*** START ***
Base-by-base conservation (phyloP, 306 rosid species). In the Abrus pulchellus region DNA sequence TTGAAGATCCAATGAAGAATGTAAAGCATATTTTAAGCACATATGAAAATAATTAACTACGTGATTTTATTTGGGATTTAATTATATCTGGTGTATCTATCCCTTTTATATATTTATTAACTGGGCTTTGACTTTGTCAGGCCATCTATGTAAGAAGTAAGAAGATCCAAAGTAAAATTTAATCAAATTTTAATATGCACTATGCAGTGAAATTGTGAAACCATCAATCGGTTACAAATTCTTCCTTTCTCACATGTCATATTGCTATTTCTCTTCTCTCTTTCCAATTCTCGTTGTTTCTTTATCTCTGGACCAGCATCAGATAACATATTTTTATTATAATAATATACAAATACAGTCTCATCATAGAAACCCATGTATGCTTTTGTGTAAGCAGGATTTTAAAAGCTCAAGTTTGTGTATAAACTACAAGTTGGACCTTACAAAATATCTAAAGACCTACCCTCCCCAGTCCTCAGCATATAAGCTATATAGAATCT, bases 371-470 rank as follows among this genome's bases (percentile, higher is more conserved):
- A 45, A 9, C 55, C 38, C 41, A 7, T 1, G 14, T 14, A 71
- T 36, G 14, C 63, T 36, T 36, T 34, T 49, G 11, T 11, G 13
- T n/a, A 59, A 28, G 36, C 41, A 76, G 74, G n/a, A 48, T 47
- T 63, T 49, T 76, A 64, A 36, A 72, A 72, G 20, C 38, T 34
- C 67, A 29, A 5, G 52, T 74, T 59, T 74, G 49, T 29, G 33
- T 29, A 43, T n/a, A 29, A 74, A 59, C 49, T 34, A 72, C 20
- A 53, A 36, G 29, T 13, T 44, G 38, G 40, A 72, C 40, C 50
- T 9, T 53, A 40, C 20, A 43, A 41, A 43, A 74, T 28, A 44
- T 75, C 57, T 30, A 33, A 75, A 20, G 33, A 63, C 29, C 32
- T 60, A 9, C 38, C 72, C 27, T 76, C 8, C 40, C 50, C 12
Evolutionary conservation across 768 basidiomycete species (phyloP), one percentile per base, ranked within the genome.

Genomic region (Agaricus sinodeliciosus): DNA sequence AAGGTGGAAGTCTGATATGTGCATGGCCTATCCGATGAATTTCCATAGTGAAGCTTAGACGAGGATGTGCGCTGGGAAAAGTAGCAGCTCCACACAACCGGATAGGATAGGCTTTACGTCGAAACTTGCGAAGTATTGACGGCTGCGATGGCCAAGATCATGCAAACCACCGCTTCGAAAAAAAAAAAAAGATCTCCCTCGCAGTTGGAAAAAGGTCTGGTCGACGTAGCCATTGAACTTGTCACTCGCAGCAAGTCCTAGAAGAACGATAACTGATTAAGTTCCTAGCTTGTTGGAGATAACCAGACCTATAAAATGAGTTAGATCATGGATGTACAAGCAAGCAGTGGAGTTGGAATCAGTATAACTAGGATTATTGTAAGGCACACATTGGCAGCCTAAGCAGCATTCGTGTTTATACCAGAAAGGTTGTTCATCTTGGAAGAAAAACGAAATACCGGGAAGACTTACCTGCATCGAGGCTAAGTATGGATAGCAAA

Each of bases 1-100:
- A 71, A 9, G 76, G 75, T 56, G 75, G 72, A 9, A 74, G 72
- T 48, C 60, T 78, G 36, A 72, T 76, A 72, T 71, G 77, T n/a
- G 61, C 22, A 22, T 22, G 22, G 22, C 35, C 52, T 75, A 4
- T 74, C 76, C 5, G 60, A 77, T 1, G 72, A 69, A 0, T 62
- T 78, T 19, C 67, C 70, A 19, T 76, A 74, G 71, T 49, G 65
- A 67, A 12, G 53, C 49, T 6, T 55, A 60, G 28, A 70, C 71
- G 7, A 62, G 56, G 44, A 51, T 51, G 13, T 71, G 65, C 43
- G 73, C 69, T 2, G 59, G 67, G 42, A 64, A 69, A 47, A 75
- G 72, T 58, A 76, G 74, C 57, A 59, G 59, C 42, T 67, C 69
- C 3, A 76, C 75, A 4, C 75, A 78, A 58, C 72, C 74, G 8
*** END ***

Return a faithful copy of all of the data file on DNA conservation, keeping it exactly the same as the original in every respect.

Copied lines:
Base-by-base conservation (phyloP, 306 rosid species). In the Abrus pulchellus region DNA sequence TTGAAGATCCAATGAAGAATGTAAAGCATATTTTAAGCACATATGAAAATAATTAACTACGTGATTTTATTTGGGATTTAATTATATCTGGTGTATCTATCCCTTTTATATATTTATTAACTGGGCTTTGACTTTGTCAGGCCATCTATGTAAGAAGTAAGAAGATCCAAAGTAAAATTTAATCAAATTTTAATATGCACTATGCAGTGAAATTGTGAAACCATCAATCGGTTACAAATTCTTCCTTTCTCACATGTCATATTGCTATTTCTCTTCTCTCTTTCCAATTCTCGTTGTTTCTTTATCTCTGGACCAGCATCAGATAACATATTTTTATTATAATAATATACAAATACAGTCTCATCATAGAAACCCATGTATGCTTTTGTGTAAGCAGGATTTTAAAAGCTCAAGTTTGTGTATAAACTACAAGTTGGACCTTACAAAATATCTAAAGACCTACCCTCCCCAGTCCTCAGCATATAAGCTATATAGAATCT, bases 371-470 rank as follows among this genome's bases (percentile, higher is more conserved):
- A 45, A 9, C 55, C 38, C 41, A 7, T 1, G 14, T 14, A 71
- T 36, G 14, C 63, T 36, T 36, T 34, T 49, G 11, T 11, G 13
- T n/a, A 59, A 28, G 36, C 41, A 76, G 74, G n/a, A 48, T 47
- T 63, T 49, T 76, A 64, A 36, A 72, A 72, G 20, C 38, T 34
- C 67, A 29, A 5, G 52, T 74, T 59, T 74, G 49, T 29, G 33
- T 29, A 43, T n/a, A 29, A 74, A 59, C 49, T 34, A 72, C 20
- A 53, A 36, G 29, T 13, T 44, G 38, G 40, A 72, C 40, C 50
- T 9, T 53, A 40, C 20, A 43, A 41, A 43, A 74, T 28, A 44
- T 75, C 57, T 30, A 33, A 75, A 20, G 33, A 63, C 29, C 32
- T 60, A 9, C 38, C 72, C 27, T 76, C 8, C 40, C 50, C 12
Evolutionary conservation across 768 basidiomycete species (phyloP), one percentile per base, ranked within the genome.

Genomic region (Agaricus sinodeliciosus): DNA sequence AAGGTGGAAGTCTGATATGTGCATGGCCTATCCGATGAATTTCCATAGTGAAGCTTAGACGAGGATGTGCGCTGGGAAAAGTAGCAGCTCCACACAACCGGATAGGATAGGCTTTACGTCGAAACTTGCGAAGTATTGACGGCTGCGATGGCCAAGATCATGCAAACCACCGCTTCGAAAAAAAAAAAAAGATCTCCCTCGCAGTTGGAAAAAGGTCTGGTCGACGTAGCCATTGAACTTGTCACTCGCAGCAAGTCCTAGAAGAACGATAACTGATTAAGTTCCTAGCTTGTTGGAGATAACCAGACCTATAAAATGAGTTAGATCATGGATGTACAAGCAAGCAGTGGAGTTGGAATCAGTATAACTAGGATTATTGTAAGGCACACATTGGCAGCCTAAGCAGCATTCGTGTTTATACCAGAAAGGTTGTTCATCTTGGAAGAAAAACGAAATACCGGGAAGACTTACCTGCATCGAGGCTAAGTATGGATAGCAAA

Each of bases 1-100:
- A 71, A 9, G 76, G 75, T 56, G 75, G 72, A 9, A 74, G 72
- T 48, C 60, T 78, G 36, A 72, T 76, A 72, T 71, G 77, T n/a
- G 61, C 22, A 22, T 22, G 22, G 22, C 35, C 52, T 75, A 4
- T 74, C 76, C 5, G 60, A 77, T 1, G 72, A 69, A 0, T 62
- T 78, T 19, C 67, C 70, A 19, T 76, A 74, G 71, T 49, G 65
- A 67, A 12, G 53, C 49, T 6, T 55, A 60, G 28, A 70, C 71
- G 7, A 62, G 56, G 44, A 51, T 51, G 13, T 71, G 65, C 43
- G 73, C 69, T 2, G 59, G 67, G 42, A 64, A 69, A 47, A 75
- G 72, T 58, A 76, G 74, C 57, A 59, G 59, C 42, T 67, C 69
- C 3, A 76, C 75, A 4, C 75, A 78, A 58, C 72, C 74, G 8